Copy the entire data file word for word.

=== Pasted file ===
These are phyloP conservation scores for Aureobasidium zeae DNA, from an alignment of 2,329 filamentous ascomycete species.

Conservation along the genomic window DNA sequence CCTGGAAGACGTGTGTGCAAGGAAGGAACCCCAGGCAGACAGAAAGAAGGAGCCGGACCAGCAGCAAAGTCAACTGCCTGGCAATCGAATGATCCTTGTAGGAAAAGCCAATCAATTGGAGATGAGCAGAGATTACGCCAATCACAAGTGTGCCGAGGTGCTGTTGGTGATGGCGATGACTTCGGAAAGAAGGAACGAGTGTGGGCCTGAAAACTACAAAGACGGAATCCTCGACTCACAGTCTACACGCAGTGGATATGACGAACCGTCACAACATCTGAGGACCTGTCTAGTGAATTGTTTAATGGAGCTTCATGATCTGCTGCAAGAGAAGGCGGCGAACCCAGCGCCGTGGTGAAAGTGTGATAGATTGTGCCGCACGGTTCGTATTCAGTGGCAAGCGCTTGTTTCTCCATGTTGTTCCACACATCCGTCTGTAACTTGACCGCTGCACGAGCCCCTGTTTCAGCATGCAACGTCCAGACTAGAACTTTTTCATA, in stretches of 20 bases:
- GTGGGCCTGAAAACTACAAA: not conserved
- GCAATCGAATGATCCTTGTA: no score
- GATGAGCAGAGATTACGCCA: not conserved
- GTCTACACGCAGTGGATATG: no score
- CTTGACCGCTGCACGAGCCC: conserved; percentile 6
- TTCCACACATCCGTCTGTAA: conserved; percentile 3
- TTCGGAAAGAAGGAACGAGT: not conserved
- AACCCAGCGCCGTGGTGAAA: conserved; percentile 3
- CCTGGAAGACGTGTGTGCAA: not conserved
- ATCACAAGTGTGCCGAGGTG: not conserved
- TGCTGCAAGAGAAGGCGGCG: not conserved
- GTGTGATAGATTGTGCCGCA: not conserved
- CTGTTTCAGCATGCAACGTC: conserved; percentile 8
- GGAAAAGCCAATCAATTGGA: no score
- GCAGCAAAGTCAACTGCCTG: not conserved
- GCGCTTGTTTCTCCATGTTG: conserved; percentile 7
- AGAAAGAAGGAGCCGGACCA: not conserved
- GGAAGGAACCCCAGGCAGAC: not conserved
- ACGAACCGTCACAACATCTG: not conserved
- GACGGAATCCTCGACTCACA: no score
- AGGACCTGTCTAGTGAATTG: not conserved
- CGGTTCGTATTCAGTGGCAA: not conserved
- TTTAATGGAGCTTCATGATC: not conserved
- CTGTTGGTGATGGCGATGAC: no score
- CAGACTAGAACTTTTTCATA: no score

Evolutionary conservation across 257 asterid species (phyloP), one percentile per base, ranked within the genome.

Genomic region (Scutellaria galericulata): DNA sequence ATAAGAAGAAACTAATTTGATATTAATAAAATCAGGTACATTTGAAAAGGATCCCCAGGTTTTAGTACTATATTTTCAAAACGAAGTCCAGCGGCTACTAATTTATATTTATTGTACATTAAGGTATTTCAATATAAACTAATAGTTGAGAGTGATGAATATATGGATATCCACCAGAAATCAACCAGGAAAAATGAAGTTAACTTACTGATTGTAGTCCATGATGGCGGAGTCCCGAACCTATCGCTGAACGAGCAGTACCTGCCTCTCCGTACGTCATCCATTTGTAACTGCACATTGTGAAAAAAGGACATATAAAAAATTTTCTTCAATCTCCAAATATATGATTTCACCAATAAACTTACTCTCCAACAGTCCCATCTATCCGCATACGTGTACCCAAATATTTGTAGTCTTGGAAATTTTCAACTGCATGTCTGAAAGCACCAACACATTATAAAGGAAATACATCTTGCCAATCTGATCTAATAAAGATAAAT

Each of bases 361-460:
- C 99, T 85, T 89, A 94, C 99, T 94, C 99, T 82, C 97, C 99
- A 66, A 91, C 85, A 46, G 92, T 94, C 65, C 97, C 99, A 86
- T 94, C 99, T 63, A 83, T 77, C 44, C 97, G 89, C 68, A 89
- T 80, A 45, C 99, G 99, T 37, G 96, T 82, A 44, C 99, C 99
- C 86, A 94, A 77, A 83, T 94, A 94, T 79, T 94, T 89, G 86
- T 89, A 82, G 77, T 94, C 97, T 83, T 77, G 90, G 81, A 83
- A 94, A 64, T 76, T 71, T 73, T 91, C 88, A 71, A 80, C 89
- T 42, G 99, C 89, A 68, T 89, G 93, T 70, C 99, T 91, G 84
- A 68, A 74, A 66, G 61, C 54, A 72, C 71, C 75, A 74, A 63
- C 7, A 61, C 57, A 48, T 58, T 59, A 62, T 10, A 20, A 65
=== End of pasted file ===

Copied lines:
These are phyloP conservation scores for Aureobasidium zeae DNA, from an alignment of 2,329 filamentous ascomycete species.

Conservation along the genomic window DNA sequence CCTGGAAGACGTGTGTGCAAGGAAGGAACCCCAGGCAGACAGAAAGAAGGAGCCGGACCAGCAGCAAAGTCAACTGCCTGGCAATCGAATGATCCTTGTAGGAAAAGCCAATCAATTGGAGATGAGCAGAGATTACGCCAATCACAAGTGTGCCGAGGTGCTGTTGGTGATGGCGATGACTTCGGAAAGAAGGAACGAGTGTGGGCCTGAAAACTACAAAGACGGAATCCTCGACTCACAGTCTACACGCAGTGGATATGACGAACCGTCACAACATCTGAGGACCTGTCTAGTGAATTGTTTAATGGAGCTTCATGATCTGCTGCAAGAGAAGGCGGCGAACCCAGCGCCGTGGTGAAAGTGTGATAGATTGTGCCGCACGGTTCGTATTCAGTGGCAAGCGCTTGTTTCTCCATGTTGTTCCACACATCCGTCTGTAACTTGACCGCTGCACGAGCCCCTGTTTCAGCATGCAACGTCCAGACTAGAACTTTTTCATA, in stretches of 20 bases:
- GTGGGCCTGAAAACTACAAA: not conserved
- GCAATCGAATGATCCTTGTA: no score
- GATGAGCAGAGATTACGCCA: not conserved
- GTCTACACGCAGTGGATATG: no score
- CTTGACCGCTGCACGAGCCC: conserved; percentile 6
- TTCCACACATCCGTCTGTAA: conserved; percentile 3
- TTCGGAAAGAAGGAACGAGT: not conserved
- AACCCAGCGCCGTGGTGAAA: conserved; percentile 3
- CCTGGAAGACGTGTGTGCAA: not conserved
- ATCACAAGTGTGCCGAGGTG: not conserved
- TGCTGCAAGAGAAGGCGGCG: not conserved
- GTGTGATAGATTGTGCCGCA: not conserved
- CTGTTTCAGCATGCAACGTC: conserved; percentile 8
- GGAAAAGCCAATCAATTGGA: no score
- GCAGCAAAGTCAACTGCCTG: not conserved
- GCGCTTGTTTCTCCATGTTG: conserved; percentile 7
- AGAAAGAAGGAGCCGGACCA: not conserved
- GGAAGGAACCCCAGGCAGAC: not conserved
- ACGAACCGTCACAACATCTG: not conserved
- GACGGAATCCTCGACTCACA: no score
- AGGACCTGTCTAGTGAATTG: not conserved
- CGGTTCGTATTCAGTGGCAA: not conserved
- TTTAATGGAGCTTCATGATC: not conserved
- CTGTTGGTGATGGCGATGAC: no score
- CAGACTAGAACTTTTTCATA: no score

Evolutionary conservation across 257 asterid species (phyloP), one percentile per base, ranked within the genome.

Genomic region (Scutellaria galericulata): DNA sequence ATAAGAAGAAACTAATTTGATATTAATAAAATCAGGTACATTTGAAAAGGATCCCCAGGTTTTAGTACTATATTTTCAAAACGAAGTCCAGCGGCTACTAATTTATATTTATTGTACATTAAGGTATTTCAATATAAACTAATAGTTGAGAGTGATGAATATATGGATATCCACCAGAAATCAACCAGGAAAAATGAAGTTAACTTACTGATTGTAGTCCATGATGGCGGAGTCCCGAACCTATCGCTGAACGAGCAGTACCTGCCTCTCCGTACGTCATCCATTTGTAACTGCACATTGTGAAAAAAGGACATATAAAAAATTTTCTTCAATCTCCAAATATATGATTTCACCAATAAACTTACTCTCCAACAGTCCCATCTATCCGCATACGTGTACCCAAATATTTGTAGTCTTGGAAATTTTCAACTGCATGTCTGAAAGCACCAACACATTATAAAGGAAATACATCTTGCCAATCTGATCTAATAAAGATAAAT

Each of bases 361-460:
- C 99, T 85, T 89, A 94, C 99, T 94, C 99, T 82, C 97, C 99
- A 66, A 91, C 85, A 46, G 92, T 94, C 65, C 97, C 99, A 86
- T 94, C 99, T 63, A 83, T 77, C 44, C 97, G 89, C 68, A 89
- T 80, A 45, C 99, G 99, T 37, G 96, T 82, A 44, C 99, C 99
- C 86, A 94, A 77, A 83, T 94, A 94, T 79, T 94, T 89, G 86
- T 89, A 82, G 77, T 94, C 97, T 83, T 77, G 90, G 81, A 83
- A 94, A 64, T 76, T 71, T 73, T 91, C 88, A 71, A 80, C 89
- T 42, G 99, C 89, A 68, T 89, G 93, T 70, C 99, T 91, G 84
- A 68, A 74, A 66, G 61, C 54, A 72, C 71, C 75, A 74, A 63
- C 7, A 61, C 57, A 48, T 58, T 59, A 62, T 10, A 20, A 65